Does life sometimes imitate art? If author Morgan Robertson were alive today, he’d probably voice an opinion. Robertson’s novella, Futility: The Wreck of the Titan, which first appeared in 1898, featured an ocean liner much like the RMS Titanic. Among numerous other similarities, the real and fictional ship both sank in April in the North Atlantic after colliding with an iceberg and with insufficient lifeboats for the passengers. But the Titanic sank 13 years after the Titan met its fictional demise.
Coincidence? You decide.
Does life sometimes imitate art? I’ll venture an opinion, but not about the Titan and Titanic. This question hits closer to home.
As a new writer, I developed the interesting technique of stopping on the verge of a climactic scene, and then cutting to the next to tell the climax as backstory. (Don’t try this at home.) Needless to say, this method did not endear my writing to editors. I finally sold my first short story, but only after I mastered my fear of writing climaxes.
I thought I’d pushed through my fears to literary freedom until I signed a contract for DawnSinger, my debut novel, and received a list of requested improvements from my editor. There was a particular scene which involved garns (goblinesque creatures) attacking my heroine and her band of protectors. My difficulty wasn’t in creating the battle. The ease with which I entered into the action surprised (and even alarmed) me a little. But when one of my characters ran a garn through, causing its demise, I balked and baldly stated that he “felled the garn.” My editor rightly called me on this bit of telling.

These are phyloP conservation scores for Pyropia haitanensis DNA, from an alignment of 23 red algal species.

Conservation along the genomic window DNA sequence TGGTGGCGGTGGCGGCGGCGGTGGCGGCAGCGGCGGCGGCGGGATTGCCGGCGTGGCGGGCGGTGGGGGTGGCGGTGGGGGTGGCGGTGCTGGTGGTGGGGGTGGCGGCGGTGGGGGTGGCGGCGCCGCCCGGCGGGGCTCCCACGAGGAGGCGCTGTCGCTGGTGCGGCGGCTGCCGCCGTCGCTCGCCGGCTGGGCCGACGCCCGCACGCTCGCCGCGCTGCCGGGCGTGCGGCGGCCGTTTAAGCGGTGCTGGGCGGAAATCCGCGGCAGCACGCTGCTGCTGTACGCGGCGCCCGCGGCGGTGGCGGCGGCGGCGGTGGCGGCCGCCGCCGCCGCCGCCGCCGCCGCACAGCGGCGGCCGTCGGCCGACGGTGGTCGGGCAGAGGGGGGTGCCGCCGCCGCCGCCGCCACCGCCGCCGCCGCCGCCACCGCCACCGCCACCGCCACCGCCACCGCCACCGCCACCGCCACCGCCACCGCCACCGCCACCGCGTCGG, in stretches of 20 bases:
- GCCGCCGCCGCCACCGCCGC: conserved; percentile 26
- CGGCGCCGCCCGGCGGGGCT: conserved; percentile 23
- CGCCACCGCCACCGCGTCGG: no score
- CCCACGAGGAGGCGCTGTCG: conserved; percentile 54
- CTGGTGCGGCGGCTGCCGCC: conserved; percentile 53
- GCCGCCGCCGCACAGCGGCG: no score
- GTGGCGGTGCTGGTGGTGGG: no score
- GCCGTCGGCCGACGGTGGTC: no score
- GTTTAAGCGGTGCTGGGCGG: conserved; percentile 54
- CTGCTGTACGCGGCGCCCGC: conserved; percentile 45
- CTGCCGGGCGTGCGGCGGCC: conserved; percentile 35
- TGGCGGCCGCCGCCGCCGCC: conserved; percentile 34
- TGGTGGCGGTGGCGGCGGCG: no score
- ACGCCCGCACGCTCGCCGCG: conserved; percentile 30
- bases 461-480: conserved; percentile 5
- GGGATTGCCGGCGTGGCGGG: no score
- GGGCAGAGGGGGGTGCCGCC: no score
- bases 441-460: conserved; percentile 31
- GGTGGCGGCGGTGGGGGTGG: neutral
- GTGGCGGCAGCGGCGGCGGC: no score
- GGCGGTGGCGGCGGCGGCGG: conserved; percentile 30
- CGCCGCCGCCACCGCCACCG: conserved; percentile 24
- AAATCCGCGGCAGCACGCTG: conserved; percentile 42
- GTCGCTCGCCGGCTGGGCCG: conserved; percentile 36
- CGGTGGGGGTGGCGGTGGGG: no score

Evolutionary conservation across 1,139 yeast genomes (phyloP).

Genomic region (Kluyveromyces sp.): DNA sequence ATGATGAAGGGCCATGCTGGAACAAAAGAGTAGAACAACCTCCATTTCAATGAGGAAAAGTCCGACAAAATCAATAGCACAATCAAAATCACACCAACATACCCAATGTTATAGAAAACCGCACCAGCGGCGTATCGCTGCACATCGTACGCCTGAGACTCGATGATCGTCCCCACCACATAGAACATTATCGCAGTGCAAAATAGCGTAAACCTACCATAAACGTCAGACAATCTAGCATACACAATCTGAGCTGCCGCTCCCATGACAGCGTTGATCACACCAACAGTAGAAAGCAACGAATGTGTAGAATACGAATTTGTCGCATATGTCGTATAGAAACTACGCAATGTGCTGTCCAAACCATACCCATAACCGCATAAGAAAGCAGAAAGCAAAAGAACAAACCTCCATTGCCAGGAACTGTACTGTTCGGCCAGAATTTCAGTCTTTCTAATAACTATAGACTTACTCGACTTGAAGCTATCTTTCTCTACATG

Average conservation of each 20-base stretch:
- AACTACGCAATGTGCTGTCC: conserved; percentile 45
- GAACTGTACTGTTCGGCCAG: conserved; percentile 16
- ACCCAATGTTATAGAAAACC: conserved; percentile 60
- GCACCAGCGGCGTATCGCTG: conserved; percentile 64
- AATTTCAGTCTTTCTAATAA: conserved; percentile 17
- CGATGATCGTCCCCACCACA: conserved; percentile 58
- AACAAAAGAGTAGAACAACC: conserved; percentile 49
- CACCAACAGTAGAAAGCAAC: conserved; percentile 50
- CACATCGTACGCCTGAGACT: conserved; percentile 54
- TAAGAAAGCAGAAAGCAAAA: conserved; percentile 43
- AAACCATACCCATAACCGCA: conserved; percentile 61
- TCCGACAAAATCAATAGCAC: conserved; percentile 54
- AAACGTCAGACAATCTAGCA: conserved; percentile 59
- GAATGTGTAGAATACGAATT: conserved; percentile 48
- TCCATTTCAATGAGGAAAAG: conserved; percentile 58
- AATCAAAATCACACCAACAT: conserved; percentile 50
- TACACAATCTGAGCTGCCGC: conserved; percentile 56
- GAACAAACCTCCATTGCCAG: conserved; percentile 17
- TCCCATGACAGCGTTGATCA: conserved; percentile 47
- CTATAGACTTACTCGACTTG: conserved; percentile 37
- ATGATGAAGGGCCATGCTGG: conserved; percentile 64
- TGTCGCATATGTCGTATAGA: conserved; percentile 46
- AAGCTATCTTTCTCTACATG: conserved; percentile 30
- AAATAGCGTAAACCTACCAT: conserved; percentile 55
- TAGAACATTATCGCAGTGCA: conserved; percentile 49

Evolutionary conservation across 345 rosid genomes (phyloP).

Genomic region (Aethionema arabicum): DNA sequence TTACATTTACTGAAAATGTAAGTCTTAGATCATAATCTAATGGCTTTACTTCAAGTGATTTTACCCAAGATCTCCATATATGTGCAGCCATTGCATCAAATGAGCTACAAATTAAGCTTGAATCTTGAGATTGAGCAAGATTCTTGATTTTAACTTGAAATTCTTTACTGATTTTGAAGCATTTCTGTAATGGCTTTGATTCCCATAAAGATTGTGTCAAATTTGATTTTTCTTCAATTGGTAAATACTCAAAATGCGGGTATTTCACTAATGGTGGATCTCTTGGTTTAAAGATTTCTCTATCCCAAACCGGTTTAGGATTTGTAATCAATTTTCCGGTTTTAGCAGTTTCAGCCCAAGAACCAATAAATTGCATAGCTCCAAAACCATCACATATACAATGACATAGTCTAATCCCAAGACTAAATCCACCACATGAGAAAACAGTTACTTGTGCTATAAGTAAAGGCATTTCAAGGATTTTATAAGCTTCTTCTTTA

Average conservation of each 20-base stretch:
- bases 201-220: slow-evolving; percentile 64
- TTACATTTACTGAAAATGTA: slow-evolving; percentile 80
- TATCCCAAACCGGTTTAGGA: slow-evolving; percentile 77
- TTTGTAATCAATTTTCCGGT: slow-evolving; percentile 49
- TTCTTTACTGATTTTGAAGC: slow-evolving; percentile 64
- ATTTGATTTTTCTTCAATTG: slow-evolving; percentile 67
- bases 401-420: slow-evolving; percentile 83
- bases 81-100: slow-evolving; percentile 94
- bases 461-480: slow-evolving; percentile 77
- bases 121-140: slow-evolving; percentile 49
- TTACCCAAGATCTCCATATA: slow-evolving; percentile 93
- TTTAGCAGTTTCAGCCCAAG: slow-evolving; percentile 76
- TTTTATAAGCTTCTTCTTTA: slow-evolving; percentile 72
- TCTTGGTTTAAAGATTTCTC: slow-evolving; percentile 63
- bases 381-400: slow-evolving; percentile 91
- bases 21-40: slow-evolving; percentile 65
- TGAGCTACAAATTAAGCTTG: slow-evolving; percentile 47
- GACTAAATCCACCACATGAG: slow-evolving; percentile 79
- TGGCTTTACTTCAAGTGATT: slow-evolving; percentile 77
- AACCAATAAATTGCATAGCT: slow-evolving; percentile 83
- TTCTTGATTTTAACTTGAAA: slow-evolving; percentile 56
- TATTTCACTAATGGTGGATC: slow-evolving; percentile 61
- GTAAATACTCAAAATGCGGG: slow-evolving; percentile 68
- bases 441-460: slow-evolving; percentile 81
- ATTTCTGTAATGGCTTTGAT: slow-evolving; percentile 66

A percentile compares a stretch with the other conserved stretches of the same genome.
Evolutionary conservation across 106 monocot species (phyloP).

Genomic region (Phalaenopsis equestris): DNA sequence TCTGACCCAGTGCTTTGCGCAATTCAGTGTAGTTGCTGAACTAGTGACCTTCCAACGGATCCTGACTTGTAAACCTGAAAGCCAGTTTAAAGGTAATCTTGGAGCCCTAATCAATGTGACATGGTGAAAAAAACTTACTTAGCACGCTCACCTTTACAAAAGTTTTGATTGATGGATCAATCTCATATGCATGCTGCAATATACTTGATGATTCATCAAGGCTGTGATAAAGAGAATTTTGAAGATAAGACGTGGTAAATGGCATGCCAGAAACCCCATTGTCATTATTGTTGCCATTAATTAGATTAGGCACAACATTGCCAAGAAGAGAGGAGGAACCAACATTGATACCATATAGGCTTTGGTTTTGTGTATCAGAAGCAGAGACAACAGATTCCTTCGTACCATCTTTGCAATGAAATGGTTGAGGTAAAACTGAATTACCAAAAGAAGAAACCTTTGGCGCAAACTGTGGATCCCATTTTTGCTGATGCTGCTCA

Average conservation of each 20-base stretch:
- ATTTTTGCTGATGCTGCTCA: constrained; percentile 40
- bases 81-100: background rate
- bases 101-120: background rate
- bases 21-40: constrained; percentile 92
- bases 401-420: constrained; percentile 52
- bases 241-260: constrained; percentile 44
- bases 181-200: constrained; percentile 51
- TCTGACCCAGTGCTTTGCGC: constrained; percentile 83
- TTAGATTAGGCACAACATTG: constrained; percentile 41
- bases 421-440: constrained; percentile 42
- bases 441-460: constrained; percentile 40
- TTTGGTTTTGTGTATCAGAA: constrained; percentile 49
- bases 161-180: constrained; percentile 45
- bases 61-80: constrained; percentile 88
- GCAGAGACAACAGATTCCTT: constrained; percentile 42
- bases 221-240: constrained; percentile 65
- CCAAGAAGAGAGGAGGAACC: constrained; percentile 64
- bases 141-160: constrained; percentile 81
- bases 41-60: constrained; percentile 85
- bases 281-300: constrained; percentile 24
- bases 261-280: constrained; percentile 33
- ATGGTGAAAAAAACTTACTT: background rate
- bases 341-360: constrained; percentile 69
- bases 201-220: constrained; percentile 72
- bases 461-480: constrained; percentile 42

Does life sometimes imitate art? It can indeed. If I’m afraid of the difficult places in my fiction, can it follow that I fear similar challenges in my life? The author and the woman are the same person, after all. This week I’m asking myself which locked doors I need to open. And what about you? Are there places in your novel and in your life where you tell instead of show your story, afraid to open a door and step inside?
Push through to freedom.
©2013 by Janalyn Voigt
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